Andrew Beer 14:19
very hard at the earlier approach, the way that we’ve often framed it is there’s bottom up replication, where you try to copy you say managed futures funds generate most of their returns from trend. And we’re going to build a simple model to capture Trent. And so our first using miniatures as an example, our first approach on miniatures was, that doesn’t sound that hard, maybe we should do it ourselves with the problem we found was that you describe a kind of a simple 220 by 200 day moving average. You get into an enormous number of questions that where you have to make decisions in terms of which assets do you use? How do you size the position? hands. Do you believe that? That’s right? Maybe there are certain periods of time where you want it to be a different parameter. And all of those decisions introduce enormous variability. So if I went into a room and you went into a room and we said, we’re going to come back with a trend model, chances are at the end of the year, we may be 200 basis points apart. But what we found was that it’s really, really easy to be 40 points apart. And in a sense, like, if everybody agreed that there was one simple standard straightforward way to define trend, for instance, then we would all do it the same way. It wouldn’t be that hard. But the reality is, everybody comes up with their own nuances. So bottom up replication, we wrote papers on it, again, not the academic published papers, but rather more practitioners papers, basically saying, yeah, it can work. And it’s a great thing that it’s reducing fees and adding more liquidity with client portfolios and sort of breaking some of the ethos that I need to pay somebody to in 20, to do something like that. But on the other hand, what you’re really marketing is the quarry trend product or the Andrew trend product. And if those are as variable as investing in AQR versus man, HL versus Campbell, there’s somebody else in the managerial space, then we’ve accomplished certain things, but we haven’t captured strategy replication. Because strategy replication, by definition, and what an index and hedge funds mean is very different than what it means in equities. If I say how did equities do yesterday, I may pick the s&p, you may pick NASDAQ, but probably neither one of us is gonna throw out the returns of the Thai equity market. But the idea is that you’re getting broad diversification that roughly captures a space, the only way to do that in hedge fund land is to pick up all of those different nuances of people who are building different models, and average them out somehow, in the same way that nobody says I’m investing in feeling really good about value stocks, and I found one great mid cap EMP company, I’m going to put it all on that. And factor base or top down replication is the only one that gives you broad strategy like returns. And so our whole thesis as a business is that the single manager risk has been consistently underestimated by allocators, particularly in the wealth management space. And we’re huge fans as you know the growth of model portfolios and in a world of model portfolios, single manager risk can absolutely be the bane of a portfolio.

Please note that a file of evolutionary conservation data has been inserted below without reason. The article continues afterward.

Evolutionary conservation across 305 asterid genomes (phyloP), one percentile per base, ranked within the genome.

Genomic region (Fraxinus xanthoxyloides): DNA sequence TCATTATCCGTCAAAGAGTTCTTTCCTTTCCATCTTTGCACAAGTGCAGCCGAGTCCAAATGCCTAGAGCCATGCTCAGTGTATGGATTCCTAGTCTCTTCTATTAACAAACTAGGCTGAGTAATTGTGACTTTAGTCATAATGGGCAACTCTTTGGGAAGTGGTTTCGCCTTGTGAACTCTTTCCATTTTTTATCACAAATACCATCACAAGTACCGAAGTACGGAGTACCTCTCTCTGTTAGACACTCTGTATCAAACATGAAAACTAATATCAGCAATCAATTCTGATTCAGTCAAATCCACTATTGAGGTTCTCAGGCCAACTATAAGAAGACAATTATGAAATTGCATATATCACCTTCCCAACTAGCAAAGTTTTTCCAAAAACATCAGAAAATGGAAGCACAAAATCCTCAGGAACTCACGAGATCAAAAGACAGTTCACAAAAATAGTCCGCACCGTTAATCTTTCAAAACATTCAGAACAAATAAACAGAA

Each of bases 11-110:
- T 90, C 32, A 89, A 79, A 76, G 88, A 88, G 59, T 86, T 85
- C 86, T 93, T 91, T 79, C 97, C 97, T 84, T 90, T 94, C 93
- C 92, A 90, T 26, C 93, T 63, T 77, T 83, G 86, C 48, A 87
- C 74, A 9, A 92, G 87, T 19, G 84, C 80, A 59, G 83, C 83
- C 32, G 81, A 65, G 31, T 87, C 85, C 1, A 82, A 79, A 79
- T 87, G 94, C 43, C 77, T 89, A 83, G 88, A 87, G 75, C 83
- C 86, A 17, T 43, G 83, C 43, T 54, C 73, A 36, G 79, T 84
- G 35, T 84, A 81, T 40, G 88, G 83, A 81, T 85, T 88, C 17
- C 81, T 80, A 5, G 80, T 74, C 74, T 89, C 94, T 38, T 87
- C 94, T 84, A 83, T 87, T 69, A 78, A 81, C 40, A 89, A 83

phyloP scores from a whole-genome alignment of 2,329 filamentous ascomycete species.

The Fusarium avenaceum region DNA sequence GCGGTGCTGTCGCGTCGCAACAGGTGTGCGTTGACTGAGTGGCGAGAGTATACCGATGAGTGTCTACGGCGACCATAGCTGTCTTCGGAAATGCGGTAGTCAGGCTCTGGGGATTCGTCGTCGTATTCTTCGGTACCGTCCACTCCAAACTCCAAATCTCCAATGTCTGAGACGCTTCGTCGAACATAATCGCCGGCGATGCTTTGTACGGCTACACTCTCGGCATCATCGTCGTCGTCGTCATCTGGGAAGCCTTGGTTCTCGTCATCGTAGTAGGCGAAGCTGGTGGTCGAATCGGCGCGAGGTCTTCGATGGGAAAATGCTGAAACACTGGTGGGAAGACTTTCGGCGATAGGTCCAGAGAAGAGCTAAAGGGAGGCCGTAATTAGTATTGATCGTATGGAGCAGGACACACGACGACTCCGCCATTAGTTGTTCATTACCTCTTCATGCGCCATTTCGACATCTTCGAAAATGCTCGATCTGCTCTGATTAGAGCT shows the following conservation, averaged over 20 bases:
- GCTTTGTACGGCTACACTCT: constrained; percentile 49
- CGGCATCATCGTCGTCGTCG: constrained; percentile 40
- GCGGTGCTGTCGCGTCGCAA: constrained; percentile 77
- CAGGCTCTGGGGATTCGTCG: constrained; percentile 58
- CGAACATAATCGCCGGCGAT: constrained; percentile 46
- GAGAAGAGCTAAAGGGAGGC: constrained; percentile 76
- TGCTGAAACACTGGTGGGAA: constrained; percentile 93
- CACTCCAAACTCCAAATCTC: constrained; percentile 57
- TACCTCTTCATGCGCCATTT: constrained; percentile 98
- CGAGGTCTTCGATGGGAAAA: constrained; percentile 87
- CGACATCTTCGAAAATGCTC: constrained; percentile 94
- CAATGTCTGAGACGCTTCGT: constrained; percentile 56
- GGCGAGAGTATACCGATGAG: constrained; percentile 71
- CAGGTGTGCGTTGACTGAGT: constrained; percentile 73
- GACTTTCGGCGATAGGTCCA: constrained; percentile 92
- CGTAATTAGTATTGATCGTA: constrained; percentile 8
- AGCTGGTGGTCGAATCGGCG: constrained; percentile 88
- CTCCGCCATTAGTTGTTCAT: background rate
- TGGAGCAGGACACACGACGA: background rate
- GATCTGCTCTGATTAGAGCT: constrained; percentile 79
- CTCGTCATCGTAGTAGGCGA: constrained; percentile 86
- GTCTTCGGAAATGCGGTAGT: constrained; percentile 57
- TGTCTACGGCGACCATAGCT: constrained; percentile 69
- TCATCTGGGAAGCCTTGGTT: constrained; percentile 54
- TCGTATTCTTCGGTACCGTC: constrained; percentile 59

Corey Hoffstein 17:29
Well, that’s certainly true when you look at allocators who are typically using something like we’ll say with managed futures, the sock Jen CTA index, as sort of their target representative index for portfolio allocation, then they try to pick managers. And what you find is, as you mentioned, there is massive, massive dispersion, particularly in the Managed futures space where there’s just a huge breadth of potential choices that one could make and constructing even just a very naive trend strategy that leads to dozens and dozens of percentage points difference per year, let’s stay on this replication topic. And I want to talk specifically, top down, because the most glaring risk to me seems to be that when you’re doing this top down factor analysis, there’s a potential lag embedded in the analysis, you need to see the historical returns to try to figure out what the underlying exposures are. And so you’re going to potentially miss turning points. Curious, how do you think about that risk? Is it something that can be minimized? How do we think about quantifying it? How are we addressing it?